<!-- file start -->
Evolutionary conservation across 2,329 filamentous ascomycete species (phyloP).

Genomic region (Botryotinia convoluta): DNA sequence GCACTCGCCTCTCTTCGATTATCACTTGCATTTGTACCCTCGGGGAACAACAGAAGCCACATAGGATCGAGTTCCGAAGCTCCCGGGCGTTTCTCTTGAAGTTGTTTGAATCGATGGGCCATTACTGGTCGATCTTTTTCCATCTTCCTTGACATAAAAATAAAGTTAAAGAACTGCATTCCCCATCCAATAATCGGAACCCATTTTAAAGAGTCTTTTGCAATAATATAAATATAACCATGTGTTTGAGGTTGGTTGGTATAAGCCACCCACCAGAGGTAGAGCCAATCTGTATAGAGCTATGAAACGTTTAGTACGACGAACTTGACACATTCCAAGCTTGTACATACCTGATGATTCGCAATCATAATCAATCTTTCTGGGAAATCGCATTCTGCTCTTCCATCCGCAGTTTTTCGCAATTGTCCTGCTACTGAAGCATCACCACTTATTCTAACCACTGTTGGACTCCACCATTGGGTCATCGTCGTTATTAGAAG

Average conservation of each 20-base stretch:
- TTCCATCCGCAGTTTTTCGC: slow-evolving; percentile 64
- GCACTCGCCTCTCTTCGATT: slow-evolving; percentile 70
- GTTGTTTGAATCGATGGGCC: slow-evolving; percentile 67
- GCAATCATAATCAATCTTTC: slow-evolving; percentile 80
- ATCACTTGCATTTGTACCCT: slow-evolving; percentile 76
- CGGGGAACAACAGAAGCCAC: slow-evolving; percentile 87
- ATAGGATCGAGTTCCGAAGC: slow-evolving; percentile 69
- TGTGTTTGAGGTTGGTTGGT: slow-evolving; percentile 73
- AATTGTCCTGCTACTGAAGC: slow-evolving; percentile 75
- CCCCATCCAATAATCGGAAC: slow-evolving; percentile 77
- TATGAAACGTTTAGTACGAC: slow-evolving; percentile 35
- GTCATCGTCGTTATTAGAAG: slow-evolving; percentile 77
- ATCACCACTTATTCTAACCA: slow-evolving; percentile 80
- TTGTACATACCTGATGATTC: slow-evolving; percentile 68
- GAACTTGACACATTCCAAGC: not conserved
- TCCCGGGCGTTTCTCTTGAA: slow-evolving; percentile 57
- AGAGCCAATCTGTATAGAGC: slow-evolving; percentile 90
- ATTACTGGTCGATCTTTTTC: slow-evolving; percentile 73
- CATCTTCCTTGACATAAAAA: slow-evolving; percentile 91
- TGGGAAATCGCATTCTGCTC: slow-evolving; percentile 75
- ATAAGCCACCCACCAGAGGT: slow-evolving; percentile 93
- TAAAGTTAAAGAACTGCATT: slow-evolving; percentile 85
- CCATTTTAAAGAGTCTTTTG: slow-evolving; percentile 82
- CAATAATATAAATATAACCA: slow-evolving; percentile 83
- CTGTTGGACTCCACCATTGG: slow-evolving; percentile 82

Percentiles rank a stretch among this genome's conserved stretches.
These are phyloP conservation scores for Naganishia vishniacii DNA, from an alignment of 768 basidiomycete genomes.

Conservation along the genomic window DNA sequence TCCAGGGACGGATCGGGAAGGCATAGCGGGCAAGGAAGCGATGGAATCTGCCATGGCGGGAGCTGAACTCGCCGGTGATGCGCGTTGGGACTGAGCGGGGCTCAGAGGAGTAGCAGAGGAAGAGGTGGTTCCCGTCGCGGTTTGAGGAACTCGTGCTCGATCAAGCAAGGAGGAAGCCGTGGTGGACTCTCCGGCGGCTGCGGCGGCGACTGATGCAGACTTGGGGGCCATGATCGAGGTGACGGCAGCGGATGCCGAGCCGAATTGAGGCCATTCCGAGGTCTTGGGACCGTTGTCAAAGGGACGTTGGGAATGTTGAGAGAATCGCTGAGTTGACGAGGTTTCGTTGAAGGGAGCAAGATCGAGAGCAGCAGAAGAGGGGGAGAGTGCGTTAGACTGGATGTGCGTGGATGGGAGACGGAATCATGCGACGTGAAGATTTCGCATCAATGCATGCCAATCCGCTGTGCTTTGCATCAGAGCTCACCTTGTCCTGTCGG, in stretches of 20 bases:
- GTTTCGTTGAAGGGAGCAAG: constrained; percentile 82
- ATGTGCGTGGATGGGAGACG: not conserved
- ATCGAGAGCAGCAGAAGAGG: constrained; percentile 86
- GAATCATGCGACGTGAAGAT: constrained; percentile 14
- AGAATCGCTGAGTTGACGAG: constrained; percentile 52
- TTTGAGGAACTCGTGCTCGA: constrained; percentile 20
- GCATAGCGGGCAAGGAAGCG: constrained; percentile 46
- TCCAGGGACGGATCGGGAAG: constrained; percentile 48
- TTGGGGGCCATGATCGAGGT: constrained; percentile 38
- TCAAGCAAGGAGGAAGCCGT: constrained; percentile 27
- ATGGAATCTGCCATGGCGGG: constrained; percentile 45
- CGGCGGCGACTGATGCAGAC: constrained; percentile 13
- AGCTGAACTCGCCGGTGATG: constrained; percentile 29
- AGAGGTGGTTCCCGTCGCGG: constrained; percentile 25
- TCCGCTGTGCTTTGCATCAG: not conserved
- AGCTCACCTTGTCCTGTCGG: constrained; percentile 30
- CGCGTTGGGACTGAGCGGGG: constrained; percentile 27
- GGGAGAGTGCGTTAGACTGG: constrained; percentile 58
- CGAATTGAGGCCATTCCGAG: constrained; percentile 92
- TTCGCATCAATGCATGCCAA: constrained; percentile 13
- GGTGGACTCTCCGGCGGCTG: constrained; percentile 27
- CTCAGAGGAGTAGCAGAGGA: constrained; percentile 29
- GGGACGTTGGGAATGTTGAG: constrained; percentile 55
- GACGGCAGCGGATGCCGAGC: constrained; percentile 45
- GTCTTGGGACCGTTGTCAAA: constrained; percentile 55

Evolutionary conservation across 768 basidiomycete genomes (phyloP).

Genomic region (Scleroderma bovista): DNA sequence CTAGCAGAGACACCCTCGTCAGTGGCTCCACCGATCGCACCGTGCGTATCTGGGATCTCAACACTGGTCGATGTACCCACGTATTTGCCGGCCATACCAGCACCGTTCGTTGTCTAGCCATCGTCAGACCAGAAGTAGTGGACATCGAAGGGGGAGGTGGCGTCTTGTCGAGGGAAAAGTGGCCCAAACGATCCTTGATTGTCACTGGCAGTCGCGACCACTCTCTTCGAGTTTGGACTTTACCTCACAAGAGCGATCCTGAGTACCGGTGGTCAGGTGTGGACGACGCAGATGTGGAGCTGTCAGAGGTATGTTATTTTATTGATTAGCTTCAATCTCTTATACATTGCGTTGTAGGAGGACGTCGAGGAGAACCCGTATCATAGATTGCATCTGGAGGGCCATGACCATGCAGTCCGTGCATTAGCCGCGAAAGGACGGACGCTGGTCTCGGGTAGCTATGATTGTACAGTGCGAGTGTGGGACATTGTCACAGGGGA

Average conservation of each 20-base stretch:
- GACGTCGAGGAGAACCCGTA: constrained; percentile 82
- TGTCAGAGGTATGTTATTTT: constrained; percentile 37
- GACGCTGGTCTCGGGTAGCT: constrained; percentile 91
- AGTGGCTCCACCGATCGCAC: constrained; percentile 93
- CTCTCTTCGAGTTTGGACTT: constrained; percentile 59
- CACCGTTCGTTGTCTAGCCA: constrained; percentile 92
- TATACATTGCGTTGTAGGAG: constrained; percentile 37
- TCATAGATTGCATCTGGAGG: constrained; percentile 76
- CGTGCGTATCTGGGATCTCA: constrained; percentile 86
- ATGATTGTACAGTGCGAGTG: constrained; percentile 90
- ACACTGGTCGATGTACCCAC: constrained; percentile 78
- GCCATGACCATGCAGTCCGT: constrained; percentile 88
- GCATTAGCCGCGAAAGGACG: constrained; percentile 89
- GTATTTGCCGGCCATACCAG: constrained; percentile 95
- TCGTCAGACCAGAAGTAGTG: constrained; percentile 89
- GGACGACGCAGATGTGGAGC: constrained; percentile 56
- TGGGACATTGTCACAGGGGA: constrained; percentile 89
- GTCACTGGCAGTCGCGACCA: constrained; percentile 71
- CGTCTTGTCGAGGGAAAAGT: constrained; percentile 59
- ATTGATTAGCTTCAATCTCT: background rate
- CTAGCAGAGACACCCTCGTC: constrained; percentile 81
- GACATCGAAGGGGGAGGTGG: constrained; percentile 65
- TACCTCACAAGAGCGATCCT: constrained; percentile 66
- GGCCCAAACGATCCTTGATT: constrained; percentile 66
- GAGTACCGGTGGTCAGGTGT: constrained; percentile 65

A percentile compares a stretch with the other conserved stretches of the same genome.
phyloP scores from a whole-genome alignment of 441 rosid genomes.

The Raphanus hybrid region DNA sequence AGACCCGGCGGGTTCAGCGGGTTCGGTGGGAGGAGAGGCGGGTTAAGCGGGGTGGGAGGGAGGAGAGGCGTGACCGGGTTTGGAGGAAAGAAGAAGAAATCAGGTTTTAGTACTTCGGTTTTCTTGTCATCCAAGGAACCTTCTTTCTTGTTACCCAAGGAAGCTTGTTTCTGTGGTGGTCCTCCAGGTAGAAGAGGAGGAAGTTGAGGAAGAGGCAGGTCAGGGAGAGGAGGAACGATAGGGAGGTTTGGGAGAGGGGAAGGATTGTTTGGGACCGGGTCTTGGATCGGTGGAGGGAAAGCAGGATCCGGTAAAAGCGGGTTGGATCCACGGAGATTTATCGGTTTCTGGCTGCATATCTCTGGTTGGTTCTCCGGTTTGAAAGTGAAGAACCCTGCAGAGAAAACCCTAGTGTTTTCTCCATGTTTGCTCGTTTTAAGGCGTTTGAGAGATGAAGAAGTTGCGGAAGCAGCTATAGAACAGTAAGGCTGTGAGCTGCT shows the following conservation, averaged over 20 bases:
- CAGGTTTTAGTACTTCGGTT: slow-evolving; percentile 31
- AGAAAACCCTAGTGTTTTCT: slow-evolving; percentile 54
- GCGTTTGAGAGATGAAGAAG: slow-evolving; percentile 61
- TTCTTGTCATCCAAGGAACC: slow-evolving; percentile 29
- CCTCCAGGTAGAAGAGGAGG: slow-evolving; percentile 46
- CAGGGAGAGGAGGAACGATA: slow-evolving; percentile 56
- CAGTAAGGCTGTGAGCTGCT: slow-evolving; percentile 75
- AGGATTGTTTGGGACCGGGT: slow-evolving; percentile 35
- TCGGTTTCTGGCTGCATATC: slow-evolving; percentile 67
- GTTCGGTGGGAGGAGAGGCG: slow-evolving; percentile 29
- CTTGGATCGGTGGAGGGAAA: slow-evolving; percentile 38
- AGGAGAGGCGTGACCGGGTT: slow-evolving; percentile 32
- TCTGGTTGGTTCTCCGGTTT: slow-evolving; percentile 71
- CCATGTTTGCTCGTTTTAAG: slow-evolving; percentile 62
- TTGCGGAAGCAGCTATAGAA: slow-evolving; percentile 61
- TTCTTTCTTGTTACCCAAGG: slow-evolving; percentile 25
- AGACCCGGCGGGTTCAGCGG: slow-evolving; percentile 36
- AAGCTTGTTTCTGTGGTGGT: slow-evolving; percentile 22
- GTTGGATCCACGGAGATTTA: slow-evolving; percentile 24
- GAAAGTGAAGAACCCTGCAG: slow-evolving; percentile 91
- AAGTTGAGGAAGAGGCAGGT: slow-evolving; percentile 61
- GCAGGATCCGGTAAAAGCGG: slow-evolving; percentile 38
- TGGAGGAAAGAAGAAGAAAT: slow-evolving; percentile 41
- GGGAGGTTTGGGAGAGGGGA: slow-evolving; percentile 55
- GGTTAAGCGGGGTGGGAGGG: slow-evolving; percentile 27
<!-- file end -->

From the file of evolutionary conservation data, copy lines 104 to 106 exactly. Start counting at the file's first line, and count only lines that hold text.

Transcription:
- AGACCCGGCGGGTTCAGCGG: slow-evolving; percentile 36
- AAGCTTGTTTCTGTGGTGGT: slow-evolving; percentile 22
- GTTGGATCCACGGAGATTTA: slow-evolving; percentile 24